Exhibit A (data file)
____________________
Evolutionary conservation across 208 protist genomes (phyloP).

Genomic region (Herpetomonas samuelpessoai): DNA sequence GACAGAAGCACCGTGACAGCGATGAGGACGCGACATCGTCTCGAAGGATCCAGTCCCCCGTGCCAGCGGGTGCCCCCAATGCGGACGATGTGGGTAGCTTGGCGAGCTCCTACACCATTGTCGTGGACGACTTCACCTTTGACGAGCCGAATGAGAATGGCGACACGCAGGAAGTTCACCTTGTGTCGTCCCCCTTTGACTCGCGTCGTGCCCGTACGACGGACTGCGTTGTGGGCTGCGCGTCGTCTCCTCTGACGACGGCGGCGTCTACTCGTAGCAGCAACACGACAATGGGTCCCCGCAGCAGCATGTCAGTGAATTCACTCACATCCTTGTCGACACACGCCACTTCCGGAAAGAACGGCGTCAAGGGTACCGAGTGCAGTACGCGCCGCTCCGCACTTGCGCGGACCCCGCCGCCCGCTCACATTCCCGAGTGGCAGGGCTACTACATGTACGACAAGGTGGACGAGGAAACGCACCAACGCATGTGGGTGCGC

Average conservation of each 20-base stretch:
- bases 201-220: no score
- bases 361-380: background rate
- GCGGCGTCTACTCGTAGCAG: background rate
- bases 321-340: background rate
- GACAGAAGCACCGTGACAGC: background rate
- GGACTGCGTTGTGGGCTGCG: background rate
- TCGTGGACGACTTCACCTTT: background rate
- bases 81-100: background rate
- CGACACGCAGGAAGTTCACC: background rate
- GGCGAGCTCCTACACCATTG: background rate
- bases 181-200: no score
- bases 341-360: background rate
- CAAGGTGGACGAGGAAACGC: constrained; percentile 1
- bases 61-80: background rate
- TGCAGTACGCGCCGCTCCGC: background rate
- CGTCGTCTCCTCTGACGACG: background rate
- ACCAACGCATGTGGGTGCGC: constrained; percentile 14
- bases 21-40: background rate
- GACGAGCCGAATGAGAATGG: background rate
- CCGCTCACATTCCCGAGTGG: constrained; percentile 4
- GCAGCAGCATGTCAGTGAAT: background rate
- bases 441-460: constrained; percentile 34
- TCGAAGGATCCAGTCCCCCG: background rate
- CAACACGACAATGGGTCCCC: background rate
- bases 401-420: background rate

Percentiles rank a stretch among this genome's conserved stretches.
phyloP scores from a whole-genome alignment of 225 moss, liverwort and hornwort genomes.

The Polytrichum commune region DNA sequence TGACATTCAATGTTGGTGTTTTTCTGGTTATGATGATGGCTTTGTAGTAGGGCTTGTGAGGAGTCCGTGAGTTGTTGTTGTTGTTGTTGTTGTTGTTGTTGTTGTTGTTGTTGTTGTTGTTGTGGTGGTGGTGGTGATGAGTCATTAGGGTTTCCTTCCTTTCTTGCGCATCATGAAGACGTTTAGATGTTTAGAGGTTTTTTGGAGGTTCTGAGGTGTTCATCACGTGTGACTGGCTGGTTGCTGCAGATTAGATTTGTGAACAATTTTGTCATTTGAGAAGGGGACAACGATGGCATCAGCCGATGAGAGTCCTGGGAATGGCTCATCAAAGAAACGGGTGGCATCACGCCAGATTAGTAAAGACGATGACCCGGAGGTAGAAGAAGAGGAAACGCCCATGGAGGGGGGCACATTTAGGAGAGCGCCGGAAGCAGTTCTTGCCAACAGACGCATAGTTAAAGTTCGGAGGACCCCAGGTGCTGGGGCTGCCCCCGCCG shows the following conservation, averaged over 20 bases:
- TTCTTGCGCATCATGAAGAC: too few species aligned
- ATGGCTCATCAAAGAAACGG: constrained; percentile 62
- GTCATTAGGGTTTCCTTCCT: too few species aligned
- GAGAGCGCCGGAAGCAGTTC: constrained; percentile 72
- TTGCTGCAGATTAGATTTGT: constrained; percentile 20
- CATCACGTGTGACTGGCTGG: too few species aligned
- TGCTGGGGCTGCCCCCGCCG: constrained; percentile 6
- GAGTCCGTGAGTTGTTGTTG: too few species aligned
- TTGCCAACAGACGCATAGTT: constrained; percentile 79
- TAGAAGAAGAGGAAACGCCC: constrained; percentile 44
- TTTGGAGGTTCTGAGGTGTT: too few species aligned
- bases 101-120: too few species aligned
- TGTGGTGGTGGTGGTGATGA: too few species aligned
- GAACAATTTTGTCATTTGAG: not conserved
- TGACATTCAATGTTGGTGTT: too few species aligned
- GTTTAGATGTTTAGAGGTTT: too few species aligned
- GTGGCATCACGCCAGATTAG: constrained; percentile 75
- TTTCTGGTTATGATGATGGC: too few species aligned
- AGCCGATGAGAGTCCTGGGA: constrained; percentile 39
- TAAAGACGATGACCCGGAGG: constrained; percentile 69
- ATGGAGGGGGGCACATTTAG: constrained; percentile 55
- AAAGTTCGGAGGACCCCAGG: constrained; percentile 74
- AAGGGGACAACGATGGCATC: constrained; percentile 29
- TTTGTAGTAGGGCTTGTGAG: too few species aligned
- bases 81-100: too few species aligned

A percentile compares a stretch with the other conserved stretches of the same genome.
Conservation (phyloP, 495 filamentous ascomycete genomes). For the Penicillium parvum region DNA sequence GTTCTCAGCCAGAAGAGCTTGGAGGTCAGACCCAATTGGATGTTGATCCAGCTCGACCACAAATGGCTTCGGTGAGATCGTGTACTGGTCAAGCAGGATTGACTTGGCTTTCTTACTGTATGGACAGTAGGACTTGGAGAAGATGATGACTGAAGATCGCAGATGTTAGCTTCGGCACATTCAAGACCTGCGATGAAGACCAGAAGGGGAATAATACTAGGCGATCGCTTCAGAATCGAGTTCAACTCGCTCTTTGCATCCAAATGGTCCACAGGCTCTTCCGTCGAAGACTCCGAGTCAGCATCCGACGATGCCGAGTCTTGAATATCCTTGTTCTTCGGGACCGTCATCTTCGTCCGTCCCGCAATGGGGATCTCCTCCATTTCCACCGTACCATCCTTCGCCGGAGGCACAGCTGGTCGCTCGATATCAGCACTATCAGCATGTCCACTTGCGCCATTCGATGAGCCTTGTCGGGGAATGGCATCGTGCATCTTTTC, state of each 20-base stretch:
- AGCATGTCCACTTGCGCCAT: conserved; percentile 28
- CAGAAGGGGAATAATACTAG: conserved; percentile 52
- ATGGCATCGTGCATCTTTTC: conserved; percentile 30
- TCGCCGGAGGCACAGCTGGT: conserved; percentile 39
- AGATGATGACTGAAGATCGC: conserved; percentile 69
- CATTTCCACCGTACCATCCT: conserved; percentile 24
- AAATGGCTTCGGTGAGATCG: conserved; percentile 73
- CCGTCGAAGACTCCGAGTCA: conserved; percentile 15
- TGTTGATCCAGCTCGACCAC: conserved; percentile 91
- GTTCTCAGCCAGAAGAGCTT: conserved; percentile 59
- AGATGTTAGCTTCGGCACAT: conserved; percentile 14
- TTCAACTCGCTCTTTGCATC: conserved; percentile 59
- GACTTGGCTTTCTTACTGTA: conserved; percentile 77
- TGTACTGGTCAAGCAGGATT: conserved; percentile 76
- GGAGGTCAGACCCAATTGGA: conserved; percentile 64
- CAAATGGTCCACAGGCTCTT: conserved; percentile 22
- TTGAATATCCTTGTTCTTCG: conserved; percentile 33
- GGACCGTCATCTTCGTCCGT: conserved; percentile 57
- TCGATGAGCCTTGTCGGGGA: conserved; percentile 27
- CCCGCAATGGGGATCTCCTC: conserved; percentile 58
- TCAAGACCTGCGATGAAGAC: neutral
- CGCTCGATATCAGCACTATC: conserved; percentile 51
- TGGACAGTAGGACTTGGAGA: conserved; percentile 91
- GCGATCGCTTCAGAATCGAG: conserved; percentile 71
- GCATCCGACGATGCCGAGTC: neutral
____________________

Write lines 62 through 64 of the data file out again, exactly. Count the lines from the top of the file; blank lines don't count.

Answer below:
- TCGCCGGAGGCACAGCTGGT: conserved; percentile 39
- AGATGATGACTGAAGATCGC: conserved; percentile 69
- CATTTCCACCGTACCATCCT: conserved; percentile 24